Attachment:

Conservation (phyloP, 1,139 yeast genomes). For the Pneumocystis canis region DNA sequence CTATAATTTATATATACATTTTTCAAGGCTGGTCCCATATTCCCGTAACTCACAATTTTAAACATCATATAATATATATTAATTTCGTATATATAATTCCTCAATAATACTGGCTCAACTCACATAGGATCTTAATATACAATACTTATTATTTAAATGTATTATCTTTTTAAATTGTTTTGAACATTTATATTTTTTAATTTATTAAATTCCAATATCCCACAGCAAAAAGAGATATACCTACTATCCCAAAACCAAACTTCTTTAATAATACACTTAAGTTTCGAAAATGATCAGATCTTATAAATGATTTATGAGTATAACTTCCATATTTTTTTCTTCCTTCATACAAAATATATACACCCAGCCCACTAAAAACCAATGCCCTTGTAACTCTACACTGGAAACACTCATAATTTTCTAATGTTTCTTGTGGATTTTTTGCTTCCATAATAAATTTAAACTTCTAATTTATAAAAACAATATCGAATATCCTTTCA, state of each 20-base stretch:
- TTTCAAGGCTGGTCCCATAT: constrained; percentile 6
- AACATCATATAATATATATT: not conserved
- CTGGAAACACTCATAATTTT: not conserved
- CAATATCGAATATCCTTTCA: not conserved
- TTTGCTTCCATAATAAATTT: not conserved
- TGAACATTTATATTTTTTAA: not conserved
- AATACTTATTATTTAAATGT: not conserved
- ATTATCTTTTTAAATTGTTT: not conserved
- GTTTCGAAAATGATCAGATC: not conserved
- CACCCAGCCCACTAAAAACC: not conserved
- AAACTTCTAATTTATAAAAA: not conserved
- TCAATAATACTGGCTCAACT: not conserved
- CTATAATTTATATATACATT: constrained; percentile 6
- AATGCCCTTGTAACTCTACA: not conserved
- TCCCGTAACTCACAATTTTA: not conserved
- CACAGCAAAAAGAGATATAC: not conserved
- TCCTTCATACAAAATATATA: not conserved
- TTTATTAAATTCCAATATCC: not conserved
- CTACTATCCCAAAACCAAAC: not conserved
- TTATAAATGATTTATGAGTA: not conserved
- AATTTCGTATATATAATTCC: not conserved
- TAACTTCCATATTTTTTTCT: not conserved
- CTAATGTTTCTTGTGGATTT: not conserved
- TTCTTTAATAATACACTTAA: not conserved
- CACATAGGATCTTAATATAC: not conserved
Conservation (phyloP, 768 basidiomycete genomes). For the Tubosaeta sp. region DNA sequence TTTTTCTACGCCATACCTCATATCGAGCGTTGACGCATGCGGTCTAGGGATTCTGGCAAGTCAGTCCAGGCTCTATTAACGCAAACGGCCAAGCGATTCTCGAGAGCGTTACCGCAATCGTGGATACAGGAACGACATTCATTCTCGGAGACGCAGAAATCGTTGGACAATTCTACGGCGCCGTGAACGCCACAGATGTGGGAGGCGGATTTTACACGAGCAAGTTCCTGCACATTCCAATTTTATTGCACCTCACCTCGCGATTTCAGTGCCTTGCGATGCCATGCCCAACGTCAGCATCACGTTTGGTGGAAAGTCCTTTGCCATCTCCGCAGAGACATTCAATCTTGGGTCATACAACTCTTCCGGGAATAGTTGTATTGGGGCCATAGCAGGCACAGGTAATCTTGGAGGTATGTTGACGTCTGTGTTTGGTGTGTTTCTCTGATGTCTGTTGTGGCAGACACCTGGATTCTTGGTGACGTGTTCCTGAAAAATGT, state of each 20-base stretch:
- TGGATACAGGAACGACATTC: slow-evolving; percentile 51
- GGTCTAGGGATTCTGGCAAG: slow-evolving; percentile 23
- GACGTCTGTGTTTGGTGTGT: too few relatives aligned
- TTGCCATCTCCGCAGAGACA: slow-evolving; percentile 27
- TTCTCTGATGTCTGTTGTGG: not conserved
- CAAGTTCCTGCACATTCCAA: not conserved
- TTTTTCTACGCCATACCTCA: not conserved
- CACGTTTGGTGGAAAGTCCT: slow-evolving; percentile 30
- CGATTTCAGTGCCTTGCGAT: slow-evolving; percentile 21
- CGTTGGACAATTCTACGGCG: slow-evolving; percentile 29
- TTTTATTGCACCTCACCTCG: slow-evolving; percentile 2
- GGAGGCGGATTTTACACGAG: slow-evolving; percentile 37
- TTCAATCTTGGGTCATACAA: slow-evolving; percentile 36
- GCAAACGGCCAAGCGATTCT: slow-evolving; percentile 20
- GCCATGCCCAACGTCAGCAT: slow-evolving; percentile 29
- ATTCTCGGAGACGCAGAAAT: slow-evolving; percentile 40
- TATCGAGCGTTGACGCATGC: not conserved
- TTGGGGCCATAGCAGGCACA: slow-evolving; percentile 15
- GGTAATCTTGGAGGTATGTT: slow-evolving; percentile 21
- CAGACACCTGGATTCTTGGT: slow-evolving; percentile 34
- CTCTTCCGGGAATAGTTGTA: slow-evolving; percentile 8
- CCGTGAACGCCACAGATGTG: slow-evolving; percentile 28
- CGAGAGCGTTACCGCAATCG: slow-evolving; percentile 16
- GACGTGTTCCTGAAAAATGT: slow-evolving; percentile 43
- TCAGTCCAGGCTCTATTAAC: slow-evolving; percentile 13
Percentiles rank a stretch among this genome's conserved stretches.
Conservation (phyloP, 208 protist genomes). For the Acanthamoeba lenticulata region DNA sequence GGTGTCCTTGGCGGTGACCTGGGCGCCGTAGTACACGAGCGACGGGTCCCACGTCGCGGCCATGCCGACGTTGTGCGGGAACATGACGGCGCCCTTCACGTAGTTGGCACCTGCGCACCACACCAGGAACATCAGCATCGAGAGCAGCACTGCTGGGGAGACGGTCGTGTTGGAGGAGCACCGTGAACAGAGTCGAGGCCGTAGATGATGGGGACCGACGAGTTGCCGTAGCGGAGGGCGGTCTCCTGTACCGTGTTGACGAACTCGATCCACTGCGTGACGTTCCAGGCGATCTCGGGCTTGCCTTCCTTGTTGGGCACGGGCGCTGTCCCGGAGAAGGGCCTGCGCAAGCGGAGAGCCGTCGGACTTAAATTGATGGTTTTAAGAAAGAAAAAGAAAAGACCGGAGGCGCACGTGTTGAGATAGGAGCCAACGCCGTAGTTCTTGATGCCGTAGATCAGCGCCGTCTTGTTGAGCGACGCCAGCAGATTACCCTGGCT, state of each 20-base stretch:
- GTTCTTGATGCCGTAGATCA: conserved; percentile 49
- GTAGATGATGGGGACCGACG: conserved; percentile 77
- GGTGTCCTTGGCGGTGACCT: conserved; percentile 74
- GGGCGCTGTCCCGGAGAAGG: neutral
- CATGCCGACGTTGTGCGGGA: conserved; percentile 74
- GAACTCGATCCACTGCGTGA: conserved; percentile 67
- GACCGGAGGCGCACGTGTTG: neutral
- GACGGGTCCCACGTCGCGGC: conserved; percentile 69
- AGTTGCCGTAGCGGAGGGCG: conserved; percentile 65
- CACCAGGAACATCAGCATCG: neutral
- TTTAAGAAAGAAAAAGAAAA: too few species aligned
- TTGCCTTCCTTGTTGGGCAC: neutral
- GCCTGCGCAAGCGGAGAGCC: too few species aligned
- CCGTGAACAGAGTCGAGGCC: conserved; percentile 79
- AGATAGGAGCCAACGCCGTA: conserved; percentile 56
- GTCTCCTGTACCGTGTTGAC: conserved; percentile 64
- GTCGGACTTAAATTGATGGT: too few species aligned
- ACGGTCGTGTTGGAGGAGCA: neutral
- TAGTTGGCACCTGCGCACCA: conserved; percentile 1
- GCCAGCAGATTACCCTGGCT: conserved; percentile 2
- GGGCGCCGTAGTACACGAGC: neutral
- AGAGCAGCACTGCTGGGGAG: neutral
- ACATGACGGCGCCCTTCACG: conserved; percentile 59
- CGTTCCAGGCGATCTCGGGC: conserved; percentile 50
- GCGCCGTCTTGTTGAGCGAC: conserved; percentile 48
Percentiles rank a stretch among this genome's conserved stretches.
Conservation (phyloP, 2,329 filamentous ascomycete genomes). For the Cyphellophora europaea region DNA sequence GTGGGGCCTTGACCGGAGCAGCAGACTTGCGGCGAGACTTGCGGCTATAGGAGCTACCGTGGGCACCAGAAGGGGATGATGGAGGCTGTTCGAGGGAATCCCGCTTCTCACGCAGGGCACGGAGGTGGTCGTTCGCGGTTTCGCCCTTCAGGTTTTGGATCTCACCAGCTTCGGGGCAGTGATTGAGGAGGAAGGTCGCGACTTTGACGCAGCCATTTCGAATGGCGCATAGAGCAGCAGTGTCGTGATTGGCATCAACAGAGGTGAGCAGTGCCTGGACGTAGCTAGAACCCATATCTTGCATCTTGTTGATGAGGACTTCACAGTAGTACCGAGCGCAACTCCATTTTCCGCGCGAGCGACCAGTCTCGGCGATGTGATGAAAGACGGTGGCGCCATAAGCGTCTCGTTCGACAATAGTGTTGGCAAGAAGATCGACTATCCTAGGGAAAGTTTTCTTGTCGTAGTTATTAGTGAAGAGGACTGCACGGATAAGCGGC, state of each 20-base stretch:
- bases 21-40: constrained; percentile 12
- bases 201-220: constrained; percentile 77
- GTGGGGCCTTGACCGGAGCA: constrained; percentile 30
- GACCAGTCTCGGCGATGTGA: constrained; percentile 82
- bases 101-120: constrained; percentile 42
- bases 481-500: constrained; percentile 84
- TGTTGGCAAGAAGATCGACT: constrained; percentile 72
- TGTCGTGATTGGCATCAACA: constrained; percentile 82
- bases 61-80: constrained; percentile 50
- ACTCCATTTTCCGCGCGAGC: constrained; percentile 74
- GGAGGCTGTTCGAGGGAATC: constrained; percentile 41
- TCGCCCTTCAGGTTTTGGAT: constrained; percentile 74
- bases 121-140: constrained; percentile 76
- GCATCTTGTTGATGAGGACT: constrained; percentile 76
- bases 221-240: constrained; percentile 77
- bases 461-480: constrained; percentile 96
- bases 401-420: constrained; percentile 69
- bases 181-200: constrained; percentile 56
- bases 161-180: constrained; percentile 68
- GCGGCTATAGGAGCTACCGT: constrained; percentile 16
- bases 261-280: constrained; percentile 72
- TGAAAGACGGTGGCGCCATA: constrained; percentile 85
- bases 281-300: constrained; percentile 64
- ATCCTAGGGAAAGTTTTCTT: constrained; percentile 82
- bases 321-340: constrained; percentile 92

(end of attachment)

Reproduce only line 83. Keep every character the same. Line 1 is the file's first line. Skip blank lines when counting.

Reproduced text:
- bases 201-220: constrained; percentile 77